Building a serverless SMS sender in 10 minutes

Udith Gunaratna
Mar 25, 2018 · 5 min read

A web based SMS sender can be a very handy tool any developer out there, which can be used for a wide range of use cases such as sending notifications to your application’s users as well as to perform an innocent prank on a friend 😉.

With the use of rapidly evolving serverless technologies and services, we can now build our own SMS sender within a matter of few minutes. So in this article, let’s see how we can leverage AWS APIGateway, lambda and SNS (Simple Notification Service) to build a quick and simple SMS sender within 10 minutes.

AWS SNS supports sending SMS messages to more than 200 countries and you can check the pricing for each country from their global pricing page.


What we are expecting to do is to expose an HTTP endpoint which will accept POST requests with a JSON payload of the following format. Then the lambda function will process the request and send the given message to the given receiver through SNS.

{
"receiver": "+1123456789",
"sender": "MySMS",
"message": "Hello there! How are you doing?"
}

For this we are going to use SLAppForge Sigma, the user friendly and easy-to-use IDE for serverless applications. If you haven’t used Sigma before no need to worry. Just signup for a free account and create a new Sigma project by following the few simple steps mentioned in this guide.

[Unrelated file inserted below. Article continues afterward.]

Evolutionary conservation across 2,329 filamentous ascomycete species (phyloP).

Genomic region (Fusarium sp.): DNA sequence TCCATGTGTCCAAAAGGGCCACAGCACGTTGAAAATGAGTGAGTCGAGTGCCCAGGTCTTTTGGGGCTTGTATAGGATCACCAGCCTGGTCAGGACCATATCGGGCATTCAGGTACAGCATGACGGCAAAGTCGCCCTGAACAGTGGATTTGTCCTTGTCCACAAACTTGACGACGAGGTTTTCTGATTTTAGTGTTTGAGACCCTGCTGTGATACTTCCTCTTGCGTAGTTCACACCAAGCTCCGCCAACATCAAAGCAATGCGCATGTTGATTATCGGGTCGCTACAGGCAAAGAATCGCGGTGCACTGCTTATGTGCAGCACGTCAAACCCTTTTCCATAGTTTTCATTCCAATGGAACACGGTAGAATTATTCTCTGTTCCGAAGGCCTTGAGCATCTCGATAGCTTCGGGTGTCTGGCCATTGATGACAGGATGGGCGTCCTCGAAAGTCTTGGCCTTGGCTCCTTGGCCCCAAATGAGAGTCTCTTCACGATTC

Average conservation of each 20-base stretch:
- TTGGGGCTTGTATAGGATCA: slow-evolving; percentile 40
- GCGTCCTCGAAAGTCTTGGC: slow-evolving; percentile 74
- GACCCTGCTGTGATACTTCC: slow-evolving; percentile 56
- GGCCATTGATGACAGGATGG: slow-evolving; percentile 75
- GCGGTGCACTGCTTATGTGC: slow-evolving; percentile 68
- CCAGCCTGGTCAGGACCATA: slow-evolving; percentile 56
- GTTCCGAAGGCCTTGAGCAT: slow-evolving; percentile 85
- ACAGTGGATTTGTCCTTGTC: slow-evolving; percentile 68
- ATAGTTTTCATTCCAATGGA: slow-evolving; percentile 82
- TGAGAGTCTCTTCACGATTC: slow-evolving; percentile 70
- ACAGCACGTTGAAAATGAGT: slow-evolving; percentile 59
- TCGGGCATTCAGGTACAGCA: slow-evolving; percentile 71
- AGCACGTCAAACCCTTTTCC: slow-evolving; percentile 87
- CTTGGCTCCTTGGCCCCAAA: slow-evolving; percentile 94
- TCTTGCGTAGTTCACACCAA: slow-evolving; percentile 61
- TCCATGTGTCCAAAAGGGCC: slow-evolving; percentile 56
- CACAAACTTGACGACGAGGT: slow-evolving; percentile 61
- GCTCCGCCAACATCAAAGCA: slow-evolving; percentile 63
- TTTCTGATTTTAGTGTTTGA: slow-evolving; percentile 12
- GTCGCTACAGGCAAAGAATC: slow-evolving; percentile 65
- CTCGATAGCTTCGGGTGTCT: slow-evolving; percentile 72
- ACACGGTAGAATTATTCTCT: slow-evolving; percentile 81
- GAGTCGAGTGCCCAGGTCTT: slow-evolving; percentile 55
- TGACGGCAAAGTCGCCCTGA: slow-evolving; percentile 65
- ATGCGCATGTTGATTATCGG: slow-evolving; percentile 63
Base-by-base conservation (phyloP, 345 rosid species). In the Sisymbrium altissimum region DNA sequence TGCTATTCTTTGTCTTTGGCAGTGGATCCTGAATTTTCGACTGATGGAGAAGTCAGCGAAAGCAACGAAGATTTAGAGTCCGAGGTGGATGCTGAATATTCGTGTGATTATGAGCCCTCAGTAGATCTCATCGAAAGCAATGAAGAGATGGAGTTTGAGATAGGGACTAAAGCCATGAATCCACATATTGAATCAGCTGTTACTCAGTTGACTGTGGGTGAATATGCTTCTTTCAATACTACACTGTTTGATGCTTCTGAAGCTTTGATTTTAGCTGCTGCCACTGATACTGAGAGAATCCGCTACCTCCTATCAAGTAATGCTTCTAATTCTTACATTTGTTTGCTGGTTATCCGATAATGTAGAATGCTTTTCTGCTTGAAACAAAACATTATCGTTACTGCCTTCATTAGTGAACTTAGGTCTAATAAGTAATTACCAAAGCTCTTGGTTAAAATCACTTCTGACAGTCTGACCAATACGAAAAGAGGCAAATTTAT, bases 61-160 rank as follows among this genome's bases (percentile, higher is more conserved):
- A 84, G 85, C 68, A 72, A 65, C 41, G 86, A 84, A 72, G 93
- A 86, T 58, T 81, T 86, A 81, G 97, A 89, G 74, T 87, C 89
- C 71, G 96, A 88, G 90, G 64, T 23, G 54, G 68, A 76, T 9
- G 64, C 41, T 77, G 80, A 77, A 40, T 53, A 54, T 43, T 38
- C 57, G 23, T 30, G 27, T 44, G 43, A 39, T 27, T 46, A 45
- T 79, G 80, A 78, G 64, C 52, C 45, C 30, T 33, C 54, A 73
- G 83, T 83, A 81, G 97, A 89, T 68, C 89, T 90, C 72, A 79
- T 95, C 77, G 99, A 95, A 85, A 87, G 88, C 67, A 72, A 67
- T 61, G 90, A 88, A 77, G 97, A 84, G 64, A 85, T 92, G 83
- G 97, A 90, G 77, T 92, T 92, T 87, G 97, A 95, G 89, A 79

1. Adding the API Gateway trigger

Our first step is to define an API Gateway endpoint to accept requests and set it as the trigger for our lambda function.

For that, drag an API Gateway resource from the resource panel on the left and drop it on top of the red coloured event variable of the lambda function. Then on the configuration panel, fill the APIGateway details as follows.

You can use any value you like for the API name, resource path and also for the deployment stage, but make sure that the method is selected as POST.

Once you are done, click on Inject button to add the trigger. Now the event variable should have been turned into green.

2. Extracting the values from API request